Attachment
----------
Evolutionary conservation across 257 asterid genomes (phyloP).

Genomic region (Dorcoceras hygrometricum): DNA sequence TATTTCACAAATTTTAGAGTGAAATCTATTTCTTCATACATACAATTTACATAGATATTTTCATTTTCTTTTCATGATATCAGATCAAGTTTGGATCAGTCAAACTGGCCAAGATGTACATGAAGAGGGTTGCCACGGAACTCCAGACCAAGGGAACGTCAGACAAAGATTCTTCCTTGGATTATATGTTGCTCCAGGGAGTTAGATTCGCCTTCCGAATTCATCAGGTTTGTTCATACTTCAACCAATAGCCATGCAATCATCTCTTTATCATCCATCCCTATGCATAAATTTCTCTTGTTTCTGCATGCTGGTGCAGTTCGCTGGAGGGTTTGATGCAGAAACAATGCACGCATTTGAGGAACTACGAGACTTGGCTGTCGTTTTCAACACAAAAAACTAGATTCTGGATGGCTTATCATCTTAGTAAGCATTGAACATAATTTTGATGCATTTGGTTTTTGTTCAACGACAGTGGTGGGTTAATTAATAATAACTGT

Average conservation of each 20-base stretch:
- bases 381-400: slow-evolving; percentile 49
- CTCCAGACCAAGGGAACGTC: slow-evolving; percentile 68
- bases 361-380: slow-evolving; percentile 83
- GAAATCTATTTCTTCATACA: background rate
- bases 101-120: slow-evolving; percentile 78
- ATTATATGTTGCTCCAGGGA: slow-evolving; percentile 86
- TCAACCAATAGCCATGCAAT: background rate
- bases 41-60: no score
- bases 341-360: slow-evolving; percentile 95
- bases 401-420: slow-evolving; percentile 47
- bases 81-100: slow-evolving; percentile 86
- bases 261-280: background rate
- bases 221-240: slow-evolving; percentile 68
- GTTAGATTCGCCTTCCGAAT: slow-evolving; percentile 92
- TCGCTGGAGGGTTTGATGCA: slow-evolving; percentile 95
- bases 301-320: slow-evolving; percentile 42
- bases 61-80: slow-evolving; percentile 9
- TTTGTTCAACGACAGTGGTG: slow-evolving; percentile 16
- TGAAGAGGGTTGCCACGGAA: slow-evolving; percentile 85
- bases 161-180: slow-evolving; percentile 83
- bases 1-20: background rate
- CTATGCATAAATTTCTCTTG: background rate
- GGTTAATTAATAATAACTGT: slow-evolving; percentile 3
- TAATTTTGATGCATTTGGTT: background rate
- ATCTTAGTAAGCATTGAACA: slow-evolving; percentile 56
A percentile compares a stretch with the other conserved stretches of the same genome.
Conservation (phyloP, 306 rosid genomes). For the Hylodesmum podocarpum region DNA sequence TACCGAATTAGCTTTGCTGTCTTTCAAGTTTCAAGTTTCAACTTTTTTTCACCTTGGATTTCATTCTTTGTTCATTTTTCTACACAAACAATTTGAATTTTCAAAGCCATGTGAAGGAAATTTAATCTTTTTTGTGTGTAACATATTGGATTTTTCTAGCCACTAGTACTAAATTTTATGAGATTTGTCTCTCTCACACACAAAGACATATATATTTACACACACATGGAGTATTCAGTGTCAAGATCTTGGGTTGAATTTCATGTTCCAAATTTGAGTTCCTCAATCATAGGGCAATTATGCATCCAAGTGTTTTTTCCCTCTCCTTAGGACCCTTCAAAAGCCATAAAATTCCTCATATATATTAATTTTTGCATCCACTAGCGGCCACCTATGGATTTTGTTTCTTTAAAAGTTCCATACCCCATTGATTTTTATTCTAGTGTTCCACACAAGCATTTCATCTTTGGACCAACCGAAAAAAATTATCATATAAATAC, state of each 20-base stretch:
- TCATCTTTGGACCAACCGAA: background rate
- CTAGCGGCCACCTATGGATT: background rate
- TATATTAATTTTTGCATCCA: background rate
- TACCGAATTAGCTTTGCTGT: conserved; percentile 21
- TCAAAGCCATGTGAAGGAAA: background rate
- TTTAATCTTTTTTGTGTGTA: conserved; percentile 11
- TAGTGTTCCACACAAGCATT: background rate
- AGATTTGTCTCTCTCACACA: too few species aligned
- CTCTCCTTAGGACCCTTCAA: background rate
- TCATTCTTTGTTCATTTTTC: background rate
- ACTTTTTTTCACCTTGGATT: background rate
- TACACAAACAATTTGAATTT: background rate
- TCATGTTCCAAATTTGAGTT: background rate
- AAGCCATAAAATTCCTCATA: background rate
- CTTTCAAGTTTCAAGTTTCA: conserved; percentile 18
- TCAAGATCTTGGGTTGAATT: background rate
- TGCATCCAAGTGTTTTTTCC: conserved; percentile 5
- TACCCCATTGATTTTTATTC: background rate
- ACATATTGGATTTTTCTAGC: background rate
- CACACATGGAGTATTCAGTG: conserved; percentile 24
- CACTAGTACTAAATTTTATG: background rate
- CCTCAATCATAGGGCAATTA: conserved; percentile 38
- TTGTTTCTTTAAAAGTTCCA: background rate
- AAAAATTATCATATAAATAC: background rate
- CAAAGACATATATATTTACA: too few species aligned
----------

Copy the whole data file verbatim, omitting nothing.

Evolutionary conservation across 257 asterid genomes (phyloP).

Genomic region (Dorcoceras hygrometricum): DNA sequence TATTTCACAAATTTTAGAGTGAAATCTATTTCTTCATACATACAATTTACATAGATATTTTCATTTTCTTTTCATGATATCAGATCAAGTTTGGATCAGTCAAACTGGCCAAGATGTACATGAAGAGGGTTGCCACGGAACTCCAGACCAAGGGAACGTCAGACAAAGATTCTTCCTTGGATTATATGTTGCTCCAGGGAGTTAGATTCGCCTTCCGAATTCATCAGGTTTGTTCATACTTCAACCAATAGCCATGCAATCATCTCTTTATCATCCATCCCTATGCATAAATTTCTCTTGTTTCTGCATGCTGGTGCAGTTCGCTGGAGGGTTTGATGCAGAAACAATGCACGCATTTGAGGAACTACGAGACTTGGCTGTCGTTTTCAACACAAAAAACTAGATTCTGGATGGCTTATCATCTTAGTAAGCATTGAACATAATTTTGATGCATTTGGTTTTTGTTCAACGACAGTGGTGGGTTAATTAATAATAACTGT

Average conservation of each 20-base stretch:
- bases 381-400: slow-evolving; percentile 49
- CTCCAGACCAAGGGAACGTC: slow-evolving; percentile 68
- bases 361-380: slow-evolving; percentile 83
- GAAATCTATTTCTTCATACA: background rate
- bases 101-120: slow-evolving; percentile 78
- ATTATATGTTGCTCCAGGGA: slow-evolving; percentile 86
- TCAACCAATAGCCATGCAAT: background rate
- bases 41-60: no score
- bases 341-360: slow-evolving; percentile 95
- bases 401-420: slow-evolving; percentile 47
- bases 81-100: slow-evolving; percentile 86
- bases 261-280: background rate
- bases 221-240: slow-evolving; percentile 68
- GTTAGATTCGCCTTCCGAAT: slow-evolving; percentile 92
- TCGCTGGAGGGTTTGATGCA: slow-evolving; percentile 95
- bases 301-320: slow-evolving; percentile 42
- bases 61-80: slow-evolving; percentile 9
- TTTGTTCAACGACAGTGGTG: slow-evolving; percentile 16
- TGAAGAGGGTTGCCACGGAA: slow-evolving; percentile 85
- bases 161-180: slow-evolving; percentile 83
- bases 1-20: background rate
- CTATGCATAAATTTCTCTTG: background rate
- GGTTAATTAATAATAACTGT: slow-evolving; percentile 3
- TAATTTTGATGCATTTGGTT: background rate
- ATCTTAGTAAGCATTGAACA: slow-evolving; percentile 56
A percentile compares a stretch with the other conserved stretches of the same genome.
Conservation (phyloP, 306 rosid genomes). For the Hylodesmum podocarpum region DNA sequence TACCGAATTAGCTTTGCTGTCTTTCAAGTTTCAAGTTTCAACTTTTTTTCACCTTGGATTTCATTCTTTGTTCATTTTTCTACACAAACAATTTGAATTTTCAAAGCCATGTGAAGGAAATTTAATCTTTTTTGTGTGTAACATATTGGATTTTTCTAGCCACTAGTACTAAATTTTATGAGATTTGTCTCTCTCACACACAAAGACATATATATTTACACACACATGGAGTATTCAGTGTCAAGATCTTGGGTTGAATTTCATGTTCCAAATTTGAGTTCCTCAATCATAGGGCAATTATGCATCCAAGTGTTTTTTCCCTCTCCTTAGGACCCTTCAAAAGCCATAAAATTCCTCATATATATTAATTTTTGCATCCACTAGCGGCCACCTATGGATTTTGTTTCTTTAAAAGTTCCATACCCCATTGATTTTTATTCTAGTGTTCCACACAAGCATTTCATCTTTGGACCAACCGAAAAAAATTATCATATAAATAC, state of each 20-base stretch:
- TCATCTTTGGACCAACCGAA: background rate
- CTAGCGGCCACCTATGGATT: background rate
- TATATTAATTTTTGCATCCA: background rate
- TACCGAATTAGCTTTGCTGT: conserved; percentile 21
- TCAAAGCCATGTGAAGGAAA: background rate
- TTTAATCTTTTTTGTGTGTA: conserved; percentile 11
- TAGTGTTCCACACAAGCATT: background rate
- AGATTTGTCTCTCTCACACA: too few species aligned
- CTCTCCTTAGGACCCTTCAA: background rate
- TCATTCTTTGTTCATTTTTC: background rate
- ACTTTTTTTCACCTTGGATT: background rate
- TACACAAACAATTTGAATTT: background rate
- TCATGTTCCAAATTTGAGTT: background rate
- AAGCCATAAAATTCCTCATA: background rate
- CTTTCAAGTTTCAAGTTTCA: conserved; percentile 18
- TCAAGATCTTGGGTTGAATT: background rate
- TGCATCCAAGTGTTTTTTCC: conserved; percentile 5
- TACCCCATTGATTTTTATTC: background rate
- ACATATTGGATTTTTCTAGC: background rate
- CACACATGGAGTATTCAGTG: conserved; percentile 24
- CACTAGTACTAAATTTTATG: background rate
- CCTCAATCATAGGGCAATTA: conserved; percentile 38
- TTGTTTCTTTAAAAGTTCCA: background rate
- AAAAATTATCATATAAATAC: background rate
- CAAAGACATATATATTTACA: too few species aligned